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Thoughts on Protests and Activism
Monday, July 2, 2012

Monday, July 2, 2012
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Environmental Humanities Department
University of Utah
Salt Lake City UT USA

Observations about how the world works from a semi-nomadic 20-something.
"I have felt the pain that arises from a recognition of beauty, pain we hold when we remember what we are connected to and the delicacy of our relations. it is this tenderness born out of a connection to place that fuels my writing. Writing becomes an act of compassion toward life, the life we so often refuse to see because if we look too closely or feel too deeply, there may be no end to our suffering. But words empower us, move us beyond our suffering, and set us free... We are healed by our stories." Terry Tempest Williams, An Unspoken Hunger
If we mess this planet up, can't we just colonize mars?

My posts are presented as opinion and commentary and do not represent the views of LabSpaces Productions, LLC, my employer, or my educational institution.

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Monday, July 2, 2012

How has globalization impacted the spread of environmental information? So much information is available through the internet and social media. When messages can reach across the world in a matter of milliseconds, does this help or hinder the process of environmental change? Also, how has bringing about awareness through protests and activism changed?

The internet, petition websites, and the plethora if environmental websites allow everyday citizens (with a fast enough internet connection) to gain any type of information they desire. Websites like,, and allow people to become activists by either creating a petition or just by adding your signature to one. How much impact do these websites really have? Websites like these bring attention to people surfing the web by presenting issues and information that isn't found in mainstream media. They are also useful because they reflect the importance of some issues by how many people sign a petition or share it on a social media website. Petitions put pressure on people/organizations/businesses/governments to show that there are those of us out there who disagree with how things are being done. Informing oneself about environmental issues and making an educated appeal using a petition is just one avenue of raising awareness.

It's much easier, and safer, to be an internet activist as compared to a street protestor or someone who participates in a rally. The world saw Occupy Wall Street movement start last fall, and it spread quickly. People were out in the streets, protesting all over the world. We also saw the brutality and force of those who were threatened by the rapidly growing movement. The media was quick to show several people being seriously injured... participating in a protest can be dangerous. There is a lot to risk by participating in protests (even non-violent events can turn violent).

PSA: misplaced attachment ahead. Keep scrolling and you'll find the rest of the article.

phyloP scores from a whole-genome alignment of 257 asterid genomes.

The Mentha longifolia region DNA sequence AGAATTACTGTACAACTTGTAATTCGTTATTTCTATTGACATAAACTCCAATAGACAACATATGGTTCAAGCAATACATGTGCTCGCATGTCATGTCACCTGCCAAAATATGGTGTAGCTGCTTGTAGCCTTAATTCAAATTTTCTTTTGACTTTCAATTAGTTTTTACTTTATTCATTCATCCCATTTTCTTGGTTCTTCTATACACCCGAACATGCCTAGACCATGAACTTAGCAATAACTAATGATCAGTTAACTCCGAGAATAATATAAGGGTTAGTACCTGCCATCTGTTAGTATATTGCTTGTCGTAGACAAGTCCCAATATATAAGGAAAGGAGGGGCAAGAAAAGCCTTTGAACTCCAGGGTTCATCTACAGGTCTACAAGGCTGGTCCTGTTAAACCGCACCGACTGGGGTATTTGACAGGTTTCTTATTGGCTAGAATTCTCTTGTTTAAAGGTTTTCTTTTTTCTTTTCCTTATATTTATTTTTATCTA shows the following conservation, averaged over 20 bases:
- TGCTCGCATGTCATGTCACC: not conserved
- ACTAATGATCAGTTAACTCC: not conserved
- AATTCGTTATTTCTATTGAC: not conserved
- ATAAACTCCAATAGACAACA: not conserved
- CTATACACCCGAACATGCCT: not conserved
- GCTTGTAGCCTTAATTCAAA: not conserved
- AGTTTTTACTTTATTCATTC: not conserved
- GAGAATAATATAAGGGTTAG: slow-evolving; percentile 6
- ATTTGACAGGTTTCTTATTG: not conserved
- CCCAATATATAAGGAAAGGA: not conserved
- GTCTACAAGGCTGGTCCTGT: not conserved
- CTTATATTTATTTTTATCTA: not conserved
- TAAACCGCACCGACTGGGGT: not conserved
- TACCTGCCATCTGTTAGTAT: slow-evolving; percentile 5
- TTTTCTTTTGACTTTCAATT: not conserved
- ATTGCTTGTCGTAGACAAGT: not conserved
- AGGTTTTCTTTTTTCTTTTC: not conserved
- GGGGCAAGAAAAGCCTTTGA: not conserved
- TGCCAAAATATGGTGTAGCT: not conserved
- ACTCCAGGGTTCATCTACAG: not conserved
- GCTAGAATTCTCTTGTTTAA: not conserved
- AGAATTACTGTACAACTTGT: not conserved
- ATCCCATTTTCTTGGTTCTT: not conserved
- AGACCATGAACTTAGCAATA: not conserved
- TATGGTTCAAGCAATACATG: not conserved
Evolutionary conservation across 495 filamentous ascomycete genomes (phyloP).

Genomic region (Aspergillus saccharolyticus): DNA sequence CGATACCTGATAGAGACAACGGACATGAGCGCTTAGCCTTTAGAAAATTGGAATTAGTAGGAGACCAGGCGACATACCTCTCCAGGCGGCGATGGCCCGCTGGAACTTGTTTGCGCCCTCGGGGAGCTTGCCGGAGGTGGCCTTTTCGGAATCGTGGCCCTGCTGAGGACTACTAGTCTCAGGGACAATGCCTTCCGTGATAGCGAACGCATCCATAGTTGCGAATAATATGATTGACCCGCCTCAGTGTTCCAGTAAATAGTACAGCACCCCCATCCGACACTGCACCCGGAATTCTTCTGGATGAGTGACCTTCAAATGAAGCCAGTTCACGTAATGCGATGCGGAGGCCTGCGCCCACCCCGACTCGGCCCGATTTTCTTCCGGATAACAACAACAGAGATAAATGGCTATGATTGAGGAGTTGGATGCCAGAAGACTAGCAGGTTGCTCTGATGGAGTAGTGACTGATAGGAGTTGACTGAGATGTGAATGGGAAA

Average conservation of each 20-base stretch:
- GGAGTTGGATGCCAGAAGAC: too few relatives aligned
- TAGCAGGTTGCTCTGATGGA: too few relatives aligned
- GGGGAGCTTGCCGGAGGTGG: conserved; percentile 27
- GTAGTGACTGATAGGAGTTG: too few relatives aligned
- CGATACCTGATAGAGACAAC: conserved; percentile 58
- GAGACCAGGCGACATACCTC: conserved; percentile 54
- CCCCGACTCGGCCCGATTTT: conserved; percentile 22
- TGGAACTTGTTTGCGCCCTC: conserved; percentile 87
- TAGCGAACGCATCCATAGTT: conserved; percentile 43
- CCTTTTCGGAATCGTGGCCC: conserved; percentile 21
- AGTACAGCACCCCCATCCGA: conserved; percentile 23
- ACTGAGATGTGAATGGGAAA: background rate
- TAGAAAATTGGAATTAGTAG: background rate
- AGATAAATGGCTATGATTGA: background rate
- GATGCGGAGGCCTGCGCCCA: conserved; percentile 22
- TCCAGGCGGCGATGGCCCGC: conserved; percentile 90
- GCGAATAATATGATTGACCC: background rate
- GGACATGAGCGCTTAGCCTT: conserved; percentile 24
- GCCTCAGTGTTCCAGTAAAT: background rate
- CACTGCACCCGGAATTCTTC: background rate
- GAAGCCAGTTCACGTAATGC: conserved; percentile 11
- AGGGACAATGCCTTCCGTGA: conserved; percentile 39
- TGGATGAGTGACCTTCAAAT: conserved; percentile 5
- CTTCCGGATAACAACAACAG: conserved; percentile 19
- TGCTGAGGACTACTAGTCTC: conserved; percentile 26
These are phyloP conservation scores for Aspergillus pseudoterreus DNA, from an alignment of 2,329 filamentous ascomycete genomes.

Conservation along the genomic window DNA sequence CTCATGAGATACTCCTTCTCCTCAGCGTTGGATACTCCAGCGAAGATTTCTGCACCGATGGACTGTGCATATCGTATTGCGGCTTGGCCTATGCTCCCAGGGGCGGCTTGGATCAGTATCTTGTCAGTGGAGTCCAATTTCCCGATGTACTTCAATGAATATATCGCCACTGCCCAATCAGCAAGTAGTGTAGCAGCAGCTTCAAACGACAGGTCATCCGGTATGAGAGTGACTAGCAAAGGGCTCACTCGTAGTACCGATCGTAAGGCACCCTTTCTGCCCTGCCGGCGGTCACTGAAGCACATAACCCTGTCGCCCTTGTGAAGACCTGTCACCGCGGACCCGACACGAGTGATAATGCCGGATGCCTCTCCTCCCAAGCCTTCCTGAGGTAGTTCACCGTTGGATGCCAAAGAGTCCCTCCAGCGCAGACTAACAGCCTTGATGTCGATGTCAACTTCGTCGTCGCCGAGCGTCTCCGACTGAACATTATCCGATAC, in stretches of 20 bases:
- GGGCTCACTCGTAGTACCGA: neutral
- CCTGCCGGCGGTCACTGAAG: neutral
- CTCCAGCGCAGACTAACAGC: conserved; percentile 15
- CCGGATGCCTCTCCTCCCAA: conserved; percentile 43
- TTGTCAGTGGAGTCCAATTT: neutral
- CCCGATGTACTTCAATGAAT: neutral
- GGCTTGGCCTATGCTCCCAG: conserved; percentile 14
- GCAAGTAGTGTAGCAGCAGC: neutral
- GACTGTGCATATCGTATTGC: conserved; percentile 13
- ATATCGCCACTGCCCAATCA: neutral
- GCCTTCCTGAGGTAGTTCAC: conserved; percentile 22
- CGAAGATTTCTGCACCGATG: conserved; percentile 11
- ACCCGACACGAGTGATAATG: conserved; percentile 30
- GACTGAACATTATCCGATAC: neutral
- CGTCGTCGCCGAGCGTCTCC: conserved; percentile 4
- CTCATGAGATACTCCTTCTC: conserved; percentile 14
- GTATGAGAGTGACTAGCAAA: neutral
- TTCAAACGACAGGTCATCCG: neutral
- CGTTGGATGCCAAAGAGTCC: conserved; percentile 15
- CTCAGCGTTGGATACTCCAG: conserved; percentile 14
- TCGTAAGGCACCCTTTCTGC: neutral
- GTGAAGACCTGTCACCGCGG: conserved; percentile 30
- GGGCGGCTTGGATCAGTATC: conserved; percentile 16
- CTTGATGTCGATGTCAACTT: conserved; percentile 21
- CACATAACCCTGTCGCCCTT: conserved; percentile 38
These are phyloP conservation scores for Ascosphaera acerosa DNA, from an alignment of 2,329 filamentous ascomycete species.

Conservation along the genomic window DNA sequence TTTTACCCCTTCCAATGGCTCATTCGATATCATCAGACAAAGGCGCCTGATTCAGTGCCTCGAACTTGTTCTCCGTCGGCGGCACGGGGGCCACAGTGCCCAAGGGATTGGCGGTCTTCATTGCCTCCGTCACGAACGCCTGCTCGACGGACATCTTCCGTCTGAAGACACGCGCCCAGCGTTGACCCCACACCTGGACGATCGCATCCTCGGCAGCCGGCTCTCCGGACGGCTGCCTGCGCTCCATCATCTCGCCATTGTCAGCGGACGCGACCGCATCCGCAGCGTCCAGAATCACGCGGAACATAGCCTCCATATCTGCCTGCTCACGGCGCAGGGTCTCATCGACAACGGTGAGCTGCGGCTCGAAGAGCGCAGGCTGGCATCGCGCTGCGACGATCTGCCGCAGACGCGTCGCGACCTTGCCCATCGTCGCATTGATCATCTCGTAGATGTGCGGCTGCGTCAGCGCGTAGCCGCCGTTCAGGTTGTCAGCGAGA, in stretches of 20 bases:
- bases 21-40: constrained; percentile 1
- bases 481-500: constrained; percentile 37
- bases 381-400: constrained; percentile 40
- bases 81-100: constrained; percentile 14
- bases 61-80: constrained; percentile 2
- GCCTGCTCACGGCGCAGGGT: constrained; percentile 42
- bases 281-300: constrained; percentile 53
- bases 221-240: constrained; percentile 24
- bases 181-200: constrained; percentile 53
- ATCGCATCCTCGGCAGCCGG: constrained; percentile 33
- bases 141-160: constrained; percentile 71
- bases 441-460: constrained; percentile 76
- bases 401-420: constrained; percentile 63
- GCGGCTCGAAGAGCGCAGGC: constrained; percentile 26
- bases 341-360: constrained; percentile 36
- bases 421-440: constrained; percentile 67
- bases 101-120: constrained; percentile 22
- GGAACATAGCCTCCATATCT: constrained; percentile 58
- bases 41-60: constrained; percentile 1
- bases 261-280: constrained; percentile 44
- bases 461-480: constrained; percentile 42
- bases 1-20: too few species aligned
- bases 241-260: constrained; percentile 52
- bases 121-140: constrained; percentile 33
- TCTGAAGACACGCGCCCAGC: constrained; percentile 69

Some people in the United States, between the 1950's and 1970's, spent much of their time and energy engaged in rallies and protests concerning the Environmental and Civil Rights Movements. Impassioned people made a statement by taking their messages to the street. Marches, rallies, and protests were the main way to gather attention from the media and be catapulted to world-wide recognition. But, they didn't have the internet available. How would things have been different for these two historical movements if messages could reach around the world in seconds? Though we may never really know the answer to that question, how is change being initiated now? Will on-the-ground, street protests become more obsolete in the future?

I'd argue that a combination of utilizing the internet as well as rallies and protests are effective and important in the process of change. As previously mentioned, almost anyone can make or sign a petition; it's the support the petition recieves and what the creator of the petition does with it that makes this tool useful. Petitions garnish support and may open up discussions on issues. Non-violent direction action can also turn some heads and get people talking. Empowered collective voices force citizens and lawmakers alike to take a hard look at the status quo and assess the direction in which they want to move with a particular controversial issue. If the collective voice is strong enough and cannot be silenced, change (however slow it might be) is forced by wearing down the opposition. The idea is that the movement will continue to grow and will not go away until the issue is solved (or at least a compromise is found). Used together, the internet and protests can help create environmental change.


"... our individual voices matter and our collective voice can shatter the status quo that for too long has legislated on behalf of power and far too little on behalf of life." Terry Tempest Williams An Unspoken Hunger

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